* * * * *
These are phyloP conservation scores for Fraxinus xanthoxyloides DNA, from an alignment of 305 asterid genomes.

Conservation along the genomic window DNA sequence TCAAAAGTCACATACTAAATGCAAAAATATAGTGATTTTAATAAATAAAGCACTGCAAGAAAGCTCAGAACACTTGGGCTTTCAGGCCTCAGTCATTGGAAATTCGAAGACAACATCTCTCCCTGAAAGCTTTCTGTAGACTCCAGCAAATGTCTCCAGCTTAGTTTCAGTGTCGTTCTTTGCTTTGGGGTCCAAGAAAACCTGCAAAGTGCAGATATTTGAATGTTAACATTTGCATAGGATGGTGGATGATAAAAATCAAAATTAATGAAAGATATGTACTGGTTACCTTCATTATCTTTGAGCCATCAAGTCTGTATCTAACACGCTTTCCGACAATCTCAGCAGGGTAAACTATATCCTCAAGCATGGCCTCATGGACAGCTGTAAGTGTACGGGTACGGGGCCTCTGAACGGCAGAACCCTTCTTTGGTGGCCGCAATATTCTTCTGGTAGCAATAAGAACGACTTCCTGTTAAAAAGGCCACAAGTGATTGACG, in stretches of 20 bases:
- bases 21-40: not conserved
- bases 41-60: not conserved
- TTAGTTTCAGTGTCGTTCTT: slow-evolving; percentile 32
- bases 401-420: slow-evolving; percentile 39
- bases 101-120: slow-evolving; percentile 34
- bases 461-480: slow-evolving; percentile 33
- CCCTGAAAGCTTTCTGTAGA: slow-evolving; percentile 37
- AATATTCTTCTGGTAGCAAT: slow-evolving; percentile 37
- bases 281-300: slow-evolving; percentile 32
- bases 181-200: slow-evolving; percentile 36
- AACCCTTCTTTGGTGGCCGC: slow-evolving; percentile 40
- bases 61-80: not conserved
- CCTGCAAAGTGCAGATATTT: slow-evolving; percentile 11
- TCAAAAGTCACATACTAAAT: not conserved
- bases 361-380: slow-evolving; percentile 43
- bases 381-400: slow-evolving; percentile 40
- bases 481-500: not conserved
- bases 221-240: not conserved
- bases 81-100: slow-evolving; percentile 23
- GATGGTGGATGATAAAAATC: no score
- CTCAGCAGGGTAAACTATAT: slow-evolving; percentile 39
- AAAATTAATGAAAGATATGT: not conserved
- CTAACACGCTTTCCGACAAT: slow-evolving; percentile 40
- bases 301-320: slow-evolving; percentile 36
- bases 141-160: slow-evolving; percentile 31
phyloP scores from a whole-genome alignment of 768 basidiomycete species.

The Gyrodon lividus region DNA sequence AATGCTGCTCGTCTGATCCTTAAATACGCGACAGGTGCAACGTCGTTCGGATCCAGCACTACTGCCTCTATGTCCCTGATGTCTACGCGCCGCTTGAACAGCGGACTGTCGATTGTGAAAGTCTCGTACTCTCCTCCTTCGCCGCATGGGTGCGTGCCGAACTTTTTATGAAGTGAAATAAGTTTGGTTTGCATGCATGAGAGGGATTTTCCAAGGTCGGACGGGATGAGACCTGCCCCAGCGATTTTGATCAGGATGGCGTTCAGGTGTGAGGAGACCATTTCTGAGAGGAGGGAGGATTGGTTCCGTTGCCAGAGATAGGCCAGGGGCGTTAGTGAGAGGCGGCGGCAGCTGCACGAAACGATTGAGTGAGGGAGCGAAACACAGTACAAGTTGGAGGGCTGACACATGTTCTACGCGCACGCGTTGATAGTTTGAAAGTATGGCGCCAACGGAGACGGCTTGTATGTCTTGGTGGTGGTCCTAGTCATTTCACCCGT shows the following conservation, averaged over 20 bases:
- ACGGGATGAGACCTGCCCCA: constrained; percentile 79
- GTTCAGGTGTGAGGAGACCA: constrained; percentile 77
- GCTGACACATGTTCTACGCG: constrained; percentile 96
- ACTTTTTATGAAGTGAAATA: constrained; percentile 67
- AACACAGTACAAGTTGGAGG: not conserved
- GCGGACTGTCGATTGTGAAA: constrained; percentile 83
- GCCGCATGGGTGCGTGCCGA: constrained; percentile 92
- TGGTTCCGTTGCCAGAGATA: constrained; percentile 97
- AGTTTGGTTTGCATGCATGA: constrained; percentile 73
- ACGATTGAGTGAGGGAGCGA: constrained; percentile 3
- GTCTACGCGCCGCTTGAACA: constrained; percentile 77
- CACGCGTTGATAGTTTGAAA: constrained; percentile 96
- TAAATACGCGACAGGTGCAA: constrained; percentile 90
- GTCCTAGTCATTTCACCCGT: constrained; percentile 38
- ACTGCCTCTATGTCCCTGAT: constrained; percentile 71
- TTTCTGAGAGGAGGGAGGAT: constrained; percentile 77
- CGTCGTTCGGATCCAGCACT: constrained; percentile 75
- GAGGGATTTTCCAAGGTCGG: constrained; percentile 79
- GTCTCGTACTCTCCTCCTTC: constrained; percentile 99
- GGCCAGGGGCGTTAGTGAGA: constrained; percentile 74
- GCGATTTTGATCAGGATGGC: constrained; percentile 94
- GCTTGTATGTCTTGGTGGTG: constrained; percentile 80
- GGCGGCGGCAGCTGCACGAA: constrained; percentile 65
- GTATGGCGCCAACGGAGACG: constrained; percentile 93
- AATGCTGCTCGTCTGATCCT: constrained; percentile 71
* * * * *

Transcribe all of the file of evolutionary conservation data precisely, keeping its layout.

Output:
These are phyloP conservation scores for Fraxinus xanthoxyloides DNA, from an alignment of 305 asterid genomes.

Conservation along the genomic window DNA sequence TCAAAAGTCACATACTAAATGCAAAAATATAGTGATTTTAATAAATAAAGCACTGCAAGAAAGCTCAGAACACTTGGGCTTTCAGGCCTCAGTCATTGGAAATTCGAAGACAACATCTCTCCCTGAAAGCTTTCTGTAGACTCCAGCAAATGTCTCCAGCTTAGTTTCAGTGTCGTTCTTTGCTTTGGGGTCCAAGAAAACCTGCAAAGTGCAGATATTTGAATGTTAACATTTGCATAGGATGGTGGATGATAAAAATCAAAATTAATGAAAGATATGTACTGGTTACCTTCATTATCTTTGAGCCATCAAGTCTGTATCTAACACGCTTTCCGACAATCTCAGCAGGGTAAACTATATCCTCAAGCATGGCCTCATGGACAGCTGTAAGTGTACGGGTACGGGGCCTCTGAACGGCAGAACCCTTCTTTGGTGGCCGCAATATTCTTCTGGTAGCAATAAGAACGACTTCCTGTTAAAAAGGCCACAAGTGATTGACG, in stretches of 20 bases:
- bases 21-40: not conserved
- bases 41-60: not conserved
- TTAGTTTCAGTGTCGTTCTT: slow-evolving; percentile 32
- bases 401-420: slow-evolving; percentile 39
- bases 101-120: slow-evolving; percentile 34
- bases 461-480: slow-evolving; percentile 33
- CCCTGAAAGCTTTCTGTAGA: slow-evolving; percentile 37
- AATATTCTTCTGGTAGCAAT: slow-evolving; percentile 37
- bases 281-300: slow-evolving; percentile 32
- bases 181-200: slow-evolving; percentile 36
- AACCCTTCTTTGGTGGCCGC: slow-evolving; percentile 40
- bases 61-80: not conserved
- CCTGCAAAGTGCAGATATTT: slow-evolving; percentile 11
- TCAAAAGTCACATACTAAAT: not conserved
- bases 361-380: slow-evolving; percentile 43
- bases 381-400: slow-evolving; percentile 40
- bases 481-500: not conserved
- bases 221-240: not conserved
- bases 81-100: slow-evolving; percentile 23
- GATGGTGGATGATAAAAATC: no score
- CTCAGCAGGGTAAACTATAT: slow-evolving; percentile 39
- AAAATTAATGAAAGATATGT: not conserved
- CTAACACGCTTTCCGACAAT: slow-evolving; percentile 40
- bases 301-320: slow-evolving; percentile 36
- bases 141-160: slow-evolving; percentile 31
phyloP scores from a whole-genome alignment of 768 basidiomycete species.

The Gyrodon lividus region DNA sequence AATGCTGCTCGTCTGATCCTTAAATACGCGACAGGTGCAACGTCGTTCGGATCCAGCACTACTGCCTCTATGTCCCTGATGTCTACGCGCCGCTTGAACAGCGGACTGTCGATTGTGAAAGTCTCGTACTCTCCTCCTTCGCCGCATGGGTGCGTGCCGAACTTTTTATGAAGTGAAATAAGTTTGGTTTGCATGCATGAGAGGGATTTTCCAAGGTCGGACGGGATGAGACCTGCCCCAGCGATTTTGATCAGGATGGCGTTCAGGTGTGAGGAGACCATTTCTGAGAGGAGGGAGGATTGGTTCCGTTGCCAGAGATAGGCCAGGGGCGTTAGTGAGAGGCGGCGGCAGCTGCACGAAACGATTGAGTGAGGGAGCGAAACACAGTACAAGTTGGAGGGCTGACACATGTTCTACGCGCACGCGTTGATAGTTTGAAAGTATGGCGCCAACGGAGACGGCTTGTATGTCTTGGTGGTGGTCCTAGTCATTTCACCCGT shows the following conservation, averaged over 20 bases:
- ACGGGATGAGACCTGCCCCA: constrained; percentile 79
- GTTCAGGTGTGAGGAGACCA: constrained; percentile 77
- GCTGACACATGTTCTACGCG: constrained; percentile 96
- ACTTTTTATGAAGTGAAATA: constrained; percentile 67
- AACACAGTACAAGTTGGAGG: not conserved
- GCGGACTGTCGATTGTGAAA: constrained; percentile 83
- GCCGCATGGGTGCGTGCCGA: constrained; percentile 92
- TGGTTCCGTTGCCAGAGATA: constrained; percentile 97
- AGTTTGGTTTGCATGCATGA: constrained; percentile 73
- ACGATTGAGTGAGGGAGCGA: constrained; percentile 3
- GTCTACGCGCCGCTTGAACA: constrained; percentile 77
- CACGCGTTGATAGTTTGAAA: constrained; percentile 96
- TAAATACGCGACAGGTGCAA: constrained; percentile 90
- GTCCTAGTCATTTCACCCGT: constrained; percentile 38
- ACTGCCTCTATGTCCCTGAT: constrained; percentile 71
- TTTCTGAGAGGAGGGAGGAT: constrained; percentile 77
- CGTCGTTCGGATCCAGCACT: constrained; percentile 75
- GAGGGATTTTCCAAGGTCGG: constrained; percentile 79
- GTCTCGTACTCTCCTCCTTC: constrained; percentile 99
- GGCCAGGGGCGTTAGTGAGA: constrained; percentile 74
- GCGATTTTGATCAGGATGGC: constrained; percentile 94
- GCTTGTATGTCTTGGTGGTG: constrained; percentile 80
- GGCGGCGGCAGCTGCACGAA: constrained; percentile 65
- GTATGGCGCCAACGGAGACG: constrained; percentile 93
- AATGCTGCTCGTCTGATCCT: constrained; percentile 71